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Verifying Trig. Identities

  1. Jan 12, 2012 #1
    Any/All help is appreciated :) Thanks!

    1. The problem statement, all variables and given/known data

    All that has to be done is proving that these two sides are equal. Basically, you just work through the problem until both sides are the same.

    (csc(x)-sec(x))/(csc(x)+sec(x)) = (tan(x)-1)/(tan(x)+1)



    2. Relevant equations

    sin2x + cos2x = 1

    csc(x) = 1/sin(x)

    sec(x) = 1/cos(x)

    tan(x) = sin(x)/cos(x)

    sin(-x) = -sin(x)

    cos(-x) = -sin(x)



    3. The attempt at a solution

    coverted to terms of sin and cos
    (1/sinx-1/cosx)/(1/sinx+1/cosx) = ((sinx/cosx)-1)/((sinx/cosx)+1)

    flipped and multiplied, then started simplifying
    sinx/sinx - sinx/sinx + cosx/sinx - sinx/cosx = sinxcosx/sinxcosx + sinx/cosx - cosx/sinx - 1

    continued simplifying
    cosx/sinx - sinx/cosx = 1 - 1 + sinx/cosx -cosx/sinx

    cosx/sinx - sinx/cosx = sinx/cosx - cosx/sinx

    This is where I got confused. I'm not sure how to get the sides equal now. I tried a few things...not sure if they're right... I don't know how to make a -cos2x into cos2x and same with the sin.

    multiplied in order to get common denominators

    (cos2x-sin2x)/sinxcosx = (sin2x-cos2x)/sinxcosx
     
  2. jcsd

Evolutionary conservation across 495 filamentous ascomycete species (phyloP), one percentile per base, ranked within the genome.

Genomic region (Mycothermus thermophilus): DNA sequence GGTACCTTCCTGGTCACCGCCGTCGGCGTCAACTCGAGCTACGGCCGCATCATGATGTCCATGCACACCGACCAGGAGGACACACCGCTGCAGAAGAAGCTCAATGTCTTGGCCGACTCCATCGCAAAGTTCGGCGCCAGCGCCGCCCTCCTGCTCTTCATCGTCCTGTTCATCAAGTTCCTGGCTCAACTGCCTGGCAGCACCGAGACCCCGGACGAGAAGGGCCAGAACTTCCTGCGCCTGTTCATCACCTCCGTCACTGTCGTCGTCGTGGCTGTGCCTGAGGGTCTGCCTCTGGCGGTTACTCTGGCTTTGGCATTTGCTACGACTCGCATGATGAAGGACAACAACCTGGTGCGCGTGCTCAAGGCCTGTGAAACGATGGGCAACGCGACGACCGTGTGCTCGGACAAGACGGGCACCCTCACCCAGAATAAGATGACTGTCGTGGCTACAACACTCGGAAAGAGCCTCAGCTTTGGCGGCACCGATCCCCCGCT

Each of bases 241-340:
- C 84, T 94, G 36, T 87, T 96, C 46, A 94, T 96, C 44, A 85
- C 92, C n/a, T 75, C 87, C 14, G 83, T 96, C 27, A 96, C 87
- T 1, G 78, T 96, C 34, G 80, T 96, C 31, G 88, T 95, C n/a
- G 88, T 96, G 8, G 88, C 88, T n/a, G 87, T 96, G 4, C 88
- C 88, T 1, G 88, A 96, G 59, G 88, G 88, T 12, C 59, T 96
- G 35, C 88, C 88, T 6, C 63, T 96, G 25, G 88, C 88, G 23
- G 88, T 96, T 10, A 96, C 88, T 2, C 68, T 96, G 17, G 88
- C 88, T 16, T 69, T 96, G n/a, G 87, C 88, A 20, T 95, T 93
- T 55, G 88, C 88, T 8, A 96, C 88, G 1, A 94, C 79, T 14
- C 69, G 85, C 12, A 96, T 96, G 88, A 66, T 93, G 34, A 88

3. Jan 12, 2012 #2

    jedishrfu

    Staff: Mentor

    I think you have to pick one side or the other and thru transformation derive the other side. So I'd start with the tan side first, convert to sin and cos then notice the numerator can be factored from (s/c - 1) to (s/c - c/c) to (s - c) /c and similarly for the denominator and you're almost home.
     
  4. Jan 12, 2012 #3

    SammyS

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    Staff Emeritus
    Science Advisor
    Homework Helper
    Gold Member

    Hello Aubrie. Welcome to PF !

    There's a typo or other mistake in one of you 'equations' above.

    When you flipped and multiplied, did you 'flip' (1/sinx+1/cosx) and get sin(x)+cos(x). If you did then that's a BIG algebra no-no .

    [itex]\displaystyle\frac{1}{\displaystyle\frac{1}{\sin(x)}+\frac{1}{\cos(x)} }\ne \sin(x)+\cos(x)[/itex]

    After you get (1/sin(x)-1/cos(x))/(1/sin(x)+1/cos(x)) on the LHS, multiply the numerator & denominator by sin(x):
    [itex]\displaystyle\frac{\displaystyle\sin(x)\left(\frac{1}{sin(x)}-\frac{1}{\cos(x)}\right)}{\displaystyle\sin(x) \left( \frac{1}{sin(x)}+\frac{1}{\cos(x)}\right)}[/itex]​

    See where that takes you.
     
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